“Cutting out a large group of young voters is not the best known strategy for reelection,” Durbin said.

That may be even more true after Biden’s likely opponent in November, former President Donald Trump, said he opposed a TikTok ban, a reversal from his stance as president.

Even if the bill did manage to pass the Senate and get signed into law, TikTok has signaled it would likely challenge the legislation in court. A similar statewide bill in Montana has been halted pending a trial after TikTok alleged it violated the first amendment.

If enacted, the bill would give TikTok roughly five months to separate from ByteDance, or else app stores in the United States would be prohibited from hosting the app on their platforms.

App stores that violate the legislation could be fined based on the number of users of a banned app. The bill establishes fines of $5,000 per user of a banned app. So, in the case of TikTok, Apple and Google could potentially be on the hook for up to $850 billion in fines each.

It’s unclear if ByteDance would agree to sell or spin-off TikTok. If it did, the company could struggle to find an American buyer willing to shell out, despite the app’s popularity.

TikTok is worth an estimated $100 billion, according to Wedbush analyst Dan Ives. And many major US tech companies already face fierce regulatory scrutiny that could prevent them from making such a major acquisition.

And while the law would ban TikTok from US app stores, removing the existing app from users’ phones would represent a more difficult task in practice for lawmakers seeking to block its use in the United States. Moreover, virtual private networking (VPN) services could potentially make it possible for US users to get around a TikTok ban, by making it appear as if a US user is connected to the internet from a different country.

There’s no shortage of alternative social media platforms where users can go to create or consume short-form videos.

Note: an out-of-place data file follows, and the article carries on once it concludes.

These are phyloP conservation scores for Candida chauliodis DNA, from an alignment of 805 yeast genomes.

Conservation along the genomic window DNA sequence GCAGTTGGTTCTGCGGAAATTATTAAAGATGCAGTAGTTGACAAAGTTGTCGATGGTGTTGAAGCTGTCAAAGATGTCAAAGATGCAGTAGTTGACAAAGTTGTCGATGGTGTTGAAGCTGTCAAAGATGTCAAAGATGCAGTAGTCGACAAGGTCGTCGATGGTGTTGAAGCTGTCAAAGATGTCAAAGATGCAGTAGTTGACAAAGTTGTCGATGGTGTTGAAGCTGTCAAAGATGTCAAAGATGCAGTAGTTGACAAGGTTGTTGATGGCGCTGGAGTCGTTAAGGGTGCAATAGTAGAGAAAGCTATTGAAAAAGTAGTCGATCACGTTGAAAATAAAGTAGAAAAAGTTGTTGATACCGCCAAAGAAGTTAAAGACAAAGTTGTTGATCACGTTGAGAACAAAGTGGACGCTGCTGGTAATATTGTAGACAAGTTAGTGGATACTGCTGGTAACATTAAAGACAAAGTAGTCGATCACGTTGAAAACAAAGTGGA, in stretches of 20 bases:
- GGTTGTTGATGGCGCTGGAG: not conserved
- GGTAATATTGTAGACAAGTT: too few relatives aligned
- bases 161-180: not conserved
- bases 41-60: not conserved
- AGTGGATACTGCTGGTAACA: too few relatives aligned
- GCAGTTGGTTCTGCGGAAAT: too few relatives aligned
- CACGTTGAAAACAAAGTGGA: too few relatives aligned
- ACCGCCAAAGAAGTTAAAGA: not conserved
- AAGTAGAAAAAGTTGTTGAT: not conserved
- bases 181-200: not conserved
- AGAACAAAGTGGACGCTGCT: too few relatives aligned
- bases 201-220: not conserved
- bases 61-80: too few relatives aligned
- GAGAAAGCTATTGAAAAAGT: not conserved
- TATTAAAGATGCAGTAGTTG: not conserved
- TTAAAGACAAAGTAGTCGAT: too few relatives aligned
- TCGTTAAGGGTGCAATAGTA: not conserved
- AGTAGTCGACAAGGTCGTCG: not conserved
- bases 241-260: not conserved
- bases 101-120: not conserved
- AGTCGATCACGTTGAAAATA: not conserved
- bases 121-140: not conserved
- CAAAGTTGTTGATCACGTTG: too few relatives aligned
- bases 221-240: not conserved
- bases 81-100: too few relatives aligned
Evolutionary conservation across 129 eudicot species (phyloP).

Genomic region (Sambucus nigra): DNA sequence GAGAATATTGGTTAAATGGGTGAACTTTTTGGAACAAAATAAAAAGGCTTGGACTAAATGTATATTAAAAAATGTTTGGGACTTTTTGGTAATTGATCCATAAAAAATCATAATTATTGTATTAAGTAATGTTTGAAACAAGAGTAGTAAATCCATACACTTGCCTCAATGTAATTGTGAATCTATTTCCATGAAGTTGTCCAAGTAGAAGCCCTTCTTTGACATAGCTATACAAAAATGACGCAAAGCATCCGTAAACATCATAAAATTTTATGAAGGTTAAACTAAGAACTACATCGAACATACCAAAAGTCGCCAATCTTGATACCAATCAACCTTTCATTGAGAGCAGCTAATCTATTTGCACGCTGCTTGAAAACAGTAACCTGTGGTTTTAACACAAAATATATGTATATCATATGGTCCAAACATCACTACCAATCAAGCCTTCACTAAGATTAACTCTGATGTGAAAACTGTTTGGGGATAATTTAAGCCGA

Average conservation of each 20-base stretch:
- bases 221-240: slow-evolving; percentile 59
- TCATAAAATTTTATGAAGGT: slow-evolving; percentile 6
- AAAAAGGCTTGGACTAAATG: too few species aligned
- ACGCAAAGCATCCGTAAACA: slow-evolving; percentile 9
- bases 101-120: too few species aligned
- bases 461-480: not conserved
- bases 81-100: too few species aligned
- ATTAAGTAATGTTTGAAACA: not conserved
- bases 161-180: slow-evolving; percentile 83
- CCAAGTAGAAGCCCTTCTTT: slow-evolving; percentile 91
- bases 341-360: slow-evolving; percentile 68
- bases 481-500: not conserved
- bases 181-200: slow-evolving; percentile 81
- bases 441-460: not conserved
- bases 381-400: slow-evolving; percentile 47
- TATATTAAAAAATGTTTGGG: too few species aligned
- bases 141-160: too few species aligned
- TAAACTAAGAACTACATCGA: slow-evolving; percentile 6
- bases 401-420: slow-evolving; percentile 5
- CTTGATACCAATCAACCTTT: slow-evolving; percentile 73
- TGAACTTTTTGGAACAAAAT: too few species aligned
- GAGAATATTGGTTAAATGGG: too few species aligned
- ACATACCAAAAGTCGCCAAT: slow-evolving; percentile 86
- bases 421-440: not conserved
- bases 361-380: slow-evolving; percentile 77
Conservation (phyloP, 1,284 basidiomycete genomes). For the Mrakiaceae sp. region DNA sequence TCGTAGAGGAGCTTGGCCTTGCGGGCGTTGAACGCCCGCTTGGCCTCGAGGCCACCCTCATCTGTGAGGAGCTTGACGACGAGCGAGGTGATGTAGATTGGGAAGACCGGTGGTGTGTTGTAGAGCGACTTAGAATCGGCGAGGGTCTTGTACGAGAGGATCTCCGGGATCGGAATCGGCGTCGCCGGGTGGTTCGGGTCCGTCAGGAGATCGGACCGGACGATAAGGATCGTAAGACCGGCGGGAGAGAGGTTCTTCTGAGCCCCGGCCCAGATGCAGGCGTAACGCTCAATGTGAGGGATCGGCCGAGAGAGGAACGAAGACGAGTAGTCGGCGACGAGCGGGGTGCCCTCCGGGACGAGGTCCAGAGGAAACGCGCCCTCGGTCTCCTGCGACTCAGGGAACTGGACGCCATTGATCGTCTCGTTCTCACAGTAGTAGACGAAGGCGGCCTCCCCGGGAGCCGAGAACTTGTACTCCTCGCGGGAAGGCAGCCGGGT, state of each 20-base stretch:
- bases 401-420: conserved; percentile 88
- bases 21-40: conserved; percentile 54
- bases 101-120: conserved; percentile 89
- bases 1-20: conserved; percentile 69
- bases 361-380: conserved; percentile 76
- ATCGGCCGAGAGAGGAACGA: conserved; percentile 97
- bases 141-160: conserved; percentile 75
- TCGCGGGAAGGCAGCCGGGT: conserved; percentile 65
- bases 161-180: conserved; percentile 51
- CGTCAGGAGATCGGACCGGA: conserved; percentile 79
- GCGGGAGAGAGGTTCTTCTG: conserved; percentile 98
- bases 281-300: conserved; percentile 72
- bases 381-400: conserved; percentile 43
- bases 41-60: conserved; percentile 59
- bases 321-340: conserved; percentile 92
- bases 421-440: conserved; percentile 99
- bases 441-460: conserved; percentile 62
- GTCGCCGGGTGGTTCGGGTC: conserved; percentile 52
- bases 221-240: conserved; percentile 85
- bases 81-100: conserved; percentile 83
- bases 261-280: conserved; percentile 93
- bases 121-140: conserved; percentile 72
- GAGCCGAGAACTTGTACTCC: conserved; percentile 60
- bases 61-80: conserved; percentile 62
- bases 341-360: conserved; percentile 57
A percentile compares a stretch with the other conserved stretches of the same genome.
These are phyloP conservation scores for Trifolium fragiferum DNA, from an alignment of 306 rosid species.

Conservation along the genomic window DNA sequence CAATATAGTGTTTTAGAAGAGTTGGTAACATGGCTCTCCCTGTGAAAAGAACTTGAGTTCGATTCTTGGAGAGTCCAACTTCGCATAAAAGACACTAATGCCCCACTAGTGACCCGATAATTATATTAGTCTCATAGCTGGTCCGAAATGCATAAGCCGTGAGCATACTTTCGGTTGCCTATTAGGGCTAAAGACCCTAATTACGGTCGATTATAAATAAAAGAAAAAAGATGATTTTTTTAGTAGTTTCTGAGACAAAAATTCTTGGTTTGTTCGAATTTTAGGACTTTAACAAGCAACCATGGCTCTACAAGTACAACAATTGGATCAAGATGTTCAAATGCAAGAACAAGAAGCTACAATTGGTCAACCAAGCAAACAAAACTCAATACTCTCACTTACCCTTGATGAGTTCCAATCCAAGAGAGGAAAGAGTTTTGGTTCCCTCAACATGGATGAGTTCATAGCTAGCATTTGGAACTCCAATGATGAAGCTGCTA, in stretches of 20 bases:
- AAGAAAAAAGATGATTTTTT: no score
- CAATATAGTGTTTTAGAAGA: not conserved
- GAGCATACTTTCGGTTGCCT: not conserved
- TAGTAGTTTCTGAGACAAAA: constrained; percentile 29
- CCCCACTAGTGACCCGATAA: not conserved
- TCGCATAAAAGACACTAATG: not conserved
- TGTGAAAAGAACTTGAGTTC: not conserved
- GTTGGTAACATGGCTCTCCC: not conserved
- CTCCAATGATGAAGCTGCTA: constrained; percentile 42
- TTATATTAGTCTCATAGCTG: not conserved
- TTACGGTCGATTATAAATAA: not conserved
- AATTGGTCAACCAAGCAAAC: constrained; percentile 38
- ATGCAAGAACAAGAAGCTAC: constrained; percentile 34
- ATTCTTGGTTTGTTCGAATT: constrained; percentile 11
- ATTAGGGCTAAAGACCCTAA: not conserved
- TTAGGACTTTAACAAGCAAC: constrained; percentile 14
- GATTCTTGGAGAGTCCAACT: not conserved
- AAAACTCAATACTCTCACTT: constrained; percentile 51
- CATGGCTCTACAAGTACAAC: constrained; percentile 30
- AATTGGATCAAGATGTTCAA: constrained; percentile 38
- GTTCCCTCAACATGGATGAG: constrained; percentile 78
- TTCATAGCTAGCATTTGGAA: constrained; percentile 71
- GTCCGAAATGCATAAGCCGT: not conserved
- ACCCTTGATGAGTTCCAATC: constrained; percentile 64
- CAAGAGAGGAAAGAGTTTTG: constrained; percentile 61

YouTube, Snapchat, Instagram, Facebook and X have all created scrolling video features that mimic TikTok’s, although many users say those competitors haven’t nailed the recommendation algorithm that makes TikTok so alluring.

Many TikTok users also say that transitioning a large audience from TikTok to another platform is tricky. And different platforms have different monetization schemes, which could mean challenges for creators looking to rebuild businesses that relied on TikTok if they’re forced to move to another social network.

TikTok’s heavy emphasis on the For You page makes it far easier for brands to reach new audiences compared to other apps, TikTok creator and business owner Nadya Okamoto told CNN this week.

“(TikTok users are) primarily looking at content from people they don’t necessarily follow already. And so, as a business, that is a very unique thing,” she said.

Still, some TikTokkers appear to be preparing for the worst. Some users posted that they were working to follow their favorite creators on other platforms, others posted “farewell” videos in case the app gets banned.

“If you are someone who makes your money from social media, you need to now figure out a way to get your audience off of this app … What are you going to do if there was a complete and total ban of TikTok?” a creator who goes by “Business with Sab,” whose content focuses on growing an audience on TikTok, said in a video posted to the platform last week. “You do need to figure out a way to get people on your email list.”